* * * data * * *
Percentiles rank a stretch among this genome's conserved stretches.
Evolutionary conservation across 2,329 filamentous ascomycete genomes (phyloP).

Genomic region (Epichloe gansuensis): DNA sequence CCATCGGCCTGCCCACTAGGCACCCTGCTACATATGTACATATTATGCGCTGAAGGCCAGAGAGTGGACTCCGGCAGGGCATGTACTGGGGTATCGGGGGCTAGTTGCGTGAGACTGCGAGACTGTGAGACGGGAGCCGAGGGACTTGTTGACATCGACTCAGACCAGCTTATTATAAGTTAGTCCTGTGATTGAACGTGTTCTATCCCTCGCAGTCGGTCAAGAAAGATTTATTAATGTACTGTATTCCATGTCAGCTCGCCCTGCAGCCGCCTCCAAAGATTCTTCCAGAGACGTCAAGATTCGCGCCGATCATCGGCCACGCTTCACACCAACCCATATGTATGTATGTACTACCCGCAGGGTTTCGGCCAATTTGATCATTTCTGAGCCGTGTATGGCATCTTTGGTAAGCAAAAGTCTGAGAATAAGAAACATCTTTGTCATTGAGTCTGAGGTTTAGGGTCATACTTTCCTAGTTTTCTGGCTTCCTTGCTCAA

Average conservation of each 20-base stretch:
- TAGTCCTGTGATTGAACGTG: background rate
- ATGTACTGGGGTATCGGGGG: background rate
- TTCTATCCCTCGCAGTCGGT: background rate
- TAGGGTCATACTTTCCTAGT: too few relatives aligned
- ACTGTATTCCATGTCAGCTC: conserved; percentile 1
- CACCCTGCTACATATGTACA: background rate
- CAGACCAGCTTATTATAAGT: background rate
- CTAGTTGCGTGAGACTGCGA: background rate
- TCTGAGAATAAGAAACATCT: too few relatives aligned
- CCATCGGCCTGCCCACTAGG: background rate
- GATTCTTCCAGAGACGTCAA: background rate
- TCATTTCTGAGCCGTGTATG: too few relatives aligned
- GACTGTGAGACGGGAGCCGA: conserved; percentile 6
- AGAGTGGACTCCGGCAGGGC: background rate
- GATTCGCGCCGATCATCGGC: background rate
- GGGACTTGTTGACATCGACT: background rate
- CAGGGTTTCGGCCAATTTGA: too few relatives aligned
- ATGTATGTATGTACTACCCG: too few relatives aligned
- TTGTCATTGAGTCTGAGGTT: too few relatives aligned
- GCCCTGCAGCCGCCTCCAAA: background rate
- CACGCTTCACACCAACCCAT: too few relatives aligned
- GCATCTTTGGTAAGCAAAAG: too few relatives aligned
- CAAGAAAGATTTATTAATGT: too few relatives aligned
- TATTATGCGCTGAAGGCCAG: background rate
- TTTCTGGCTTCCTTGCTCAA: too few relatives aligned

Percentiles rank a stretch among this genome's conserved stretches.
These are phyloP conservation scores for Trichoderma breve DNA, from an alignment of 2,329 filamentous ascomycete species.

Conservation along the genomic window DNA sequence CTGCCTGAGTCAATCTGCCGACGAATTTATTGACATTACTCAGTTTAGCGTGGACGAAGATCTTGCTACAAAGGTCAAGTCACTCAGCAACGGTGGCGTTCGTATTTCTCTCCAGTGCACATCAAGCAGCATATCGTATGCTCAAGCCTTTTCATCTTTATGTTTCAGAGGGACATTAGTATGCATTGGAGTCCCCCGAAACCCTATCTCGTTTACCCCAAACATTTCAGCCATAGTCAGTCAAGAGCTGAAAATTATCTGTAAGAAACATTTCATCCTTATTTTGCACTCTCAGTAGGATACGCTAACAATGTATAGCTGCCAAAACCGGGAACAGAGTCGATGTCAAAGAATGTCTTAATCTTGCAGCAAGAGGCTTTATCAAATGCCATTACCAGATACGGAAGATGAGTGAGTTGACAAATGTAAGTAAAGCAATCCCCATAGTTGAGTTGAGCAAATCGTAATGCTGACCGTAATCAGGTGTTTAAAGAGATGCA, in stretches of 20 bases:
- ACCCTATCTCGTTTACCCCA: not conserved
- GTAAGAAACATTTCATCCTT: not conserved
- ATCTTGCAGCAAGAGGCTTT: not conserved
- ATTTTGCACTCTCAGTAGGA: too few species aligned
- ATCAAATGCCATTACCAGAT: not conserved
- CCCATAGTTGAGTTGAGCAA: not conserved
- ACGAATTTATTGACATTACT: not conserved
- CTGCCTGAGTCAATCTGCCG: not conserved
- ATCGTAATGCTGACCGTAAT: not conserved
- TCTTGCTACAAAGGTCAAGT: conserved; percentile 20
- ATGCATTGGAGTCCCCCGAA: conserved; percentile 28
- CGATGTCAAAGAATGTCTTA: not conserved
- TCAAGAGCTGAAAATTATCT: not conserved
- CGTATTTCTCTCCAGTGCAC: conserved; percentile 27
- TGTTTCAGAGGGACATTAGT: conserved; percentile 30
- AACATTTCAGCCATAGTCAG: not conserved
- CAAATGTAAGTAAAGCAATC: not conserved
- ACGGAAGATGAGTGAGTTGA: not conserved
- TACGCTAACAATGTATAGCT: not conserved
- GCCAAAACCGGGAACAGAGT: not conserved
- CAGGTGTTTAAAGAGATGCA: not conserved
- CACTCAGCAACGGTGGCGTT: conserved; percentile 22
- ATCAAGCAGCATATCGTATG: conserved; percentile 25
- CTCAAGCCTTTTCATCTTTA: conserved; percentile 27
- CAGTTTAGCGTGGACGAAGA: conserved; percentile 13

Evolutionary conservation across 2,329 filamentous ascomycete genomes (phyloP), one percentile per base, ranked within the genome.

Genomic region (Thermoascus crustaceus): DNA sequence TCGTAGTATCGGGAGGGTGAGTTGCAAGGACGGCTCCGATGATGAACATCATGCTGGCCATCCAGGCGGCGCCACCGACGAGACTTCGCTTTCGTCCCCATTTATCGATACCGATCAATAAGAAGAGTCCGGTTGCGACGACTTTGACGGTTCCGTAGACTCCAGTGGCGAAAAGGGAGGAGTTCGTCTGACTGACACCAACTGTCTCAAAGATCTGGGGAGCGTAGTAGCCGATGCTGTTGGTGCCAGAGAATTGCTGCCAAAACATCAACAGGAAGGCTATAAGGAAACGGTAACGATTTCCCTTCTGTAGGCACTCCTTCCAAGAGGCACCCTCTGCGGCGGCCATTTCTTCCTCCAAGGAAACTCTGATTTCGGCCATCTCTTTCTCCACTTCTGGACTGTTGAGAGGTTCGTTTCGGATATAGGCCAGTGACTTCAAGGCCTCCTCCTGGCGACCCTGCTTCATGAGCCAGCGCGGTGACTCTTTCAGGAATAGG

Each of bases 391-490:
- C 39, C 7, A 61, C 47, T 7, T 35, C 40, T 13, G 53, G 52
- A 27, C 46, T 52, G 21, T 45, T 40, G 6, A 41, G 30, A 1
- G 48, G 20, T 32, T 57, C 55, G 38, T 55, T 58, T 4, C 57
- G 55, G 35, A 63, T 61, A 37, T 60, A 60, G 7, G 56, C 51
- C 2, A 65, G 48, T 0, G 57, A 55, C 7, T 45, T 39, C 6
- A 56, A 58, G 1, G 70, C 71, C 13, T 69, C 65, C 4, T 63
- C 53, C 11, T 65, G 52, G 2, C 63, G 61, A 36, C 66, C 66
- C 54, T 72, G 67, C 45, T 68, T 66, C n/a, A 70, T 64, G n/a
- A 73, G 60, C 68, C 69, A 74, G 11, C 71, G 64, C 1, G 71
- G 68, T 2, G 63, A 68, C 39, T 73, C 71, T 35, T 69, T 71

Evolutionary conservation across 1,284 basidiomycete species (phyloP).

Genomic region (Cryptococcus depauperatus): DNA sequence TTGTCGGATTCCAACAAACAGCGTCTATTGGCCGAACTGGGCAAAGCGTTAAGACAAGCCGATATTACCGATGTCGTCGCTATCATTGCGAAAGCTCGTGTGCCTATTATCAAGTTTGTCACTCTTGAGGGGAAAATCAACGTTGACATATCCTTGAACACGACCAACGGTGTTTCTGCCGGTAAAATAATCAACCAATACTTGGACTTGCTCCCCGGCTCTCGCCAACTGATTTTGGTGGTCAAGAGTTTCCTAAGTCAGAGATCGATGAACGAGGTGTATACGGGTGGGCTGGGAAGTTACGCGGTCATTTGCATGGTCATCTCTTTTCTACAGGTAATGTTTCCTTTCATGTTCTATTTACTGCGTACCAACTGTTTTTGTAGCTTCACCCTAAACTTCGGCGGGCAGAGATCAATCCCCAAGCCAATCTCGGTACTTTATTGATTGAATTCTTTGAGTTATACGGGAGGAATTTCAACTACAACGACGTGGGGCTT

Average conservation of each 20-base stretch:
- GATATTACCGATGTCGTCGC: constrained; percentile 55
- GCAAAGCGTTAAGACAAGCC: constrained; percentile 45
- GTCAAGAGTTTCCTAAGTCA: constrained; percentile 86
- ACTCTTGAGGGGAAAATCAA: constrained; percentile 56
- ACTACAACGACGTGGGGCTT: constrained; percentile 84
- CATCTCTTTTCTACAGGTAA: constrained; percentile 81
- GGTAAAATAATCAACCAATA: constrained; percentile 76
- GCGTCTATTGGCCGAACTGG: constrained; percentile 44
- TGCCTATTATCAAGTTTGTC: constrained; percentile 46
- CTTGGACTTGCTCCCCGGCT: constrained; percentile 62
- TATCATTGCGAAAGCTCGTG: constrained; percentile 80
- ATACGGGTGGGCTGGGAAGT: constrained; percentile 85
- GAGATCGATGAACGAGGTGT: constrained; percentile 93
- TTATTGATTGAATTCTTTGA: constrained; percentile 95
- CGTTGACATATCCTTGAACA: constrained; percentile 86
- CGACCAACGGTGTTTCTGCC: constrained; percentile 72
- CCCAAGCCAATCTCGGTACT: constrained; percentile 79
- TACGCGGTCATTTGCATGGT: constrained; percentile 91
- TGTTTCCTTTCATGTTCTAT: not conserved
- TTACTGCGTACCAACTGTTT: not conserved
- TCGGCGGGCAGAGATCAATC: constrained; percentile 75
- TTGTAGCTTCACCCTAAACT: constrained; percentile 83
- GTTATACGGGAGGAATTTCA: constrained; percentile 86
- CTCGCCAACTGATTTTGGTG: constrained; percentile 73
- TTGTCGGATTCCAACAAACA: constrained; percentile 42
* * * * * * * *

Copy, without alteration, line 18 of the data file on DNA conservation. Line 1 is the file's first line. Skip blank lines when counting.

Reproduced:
- AGAGTGGACTCCGGCAGGGC: background rate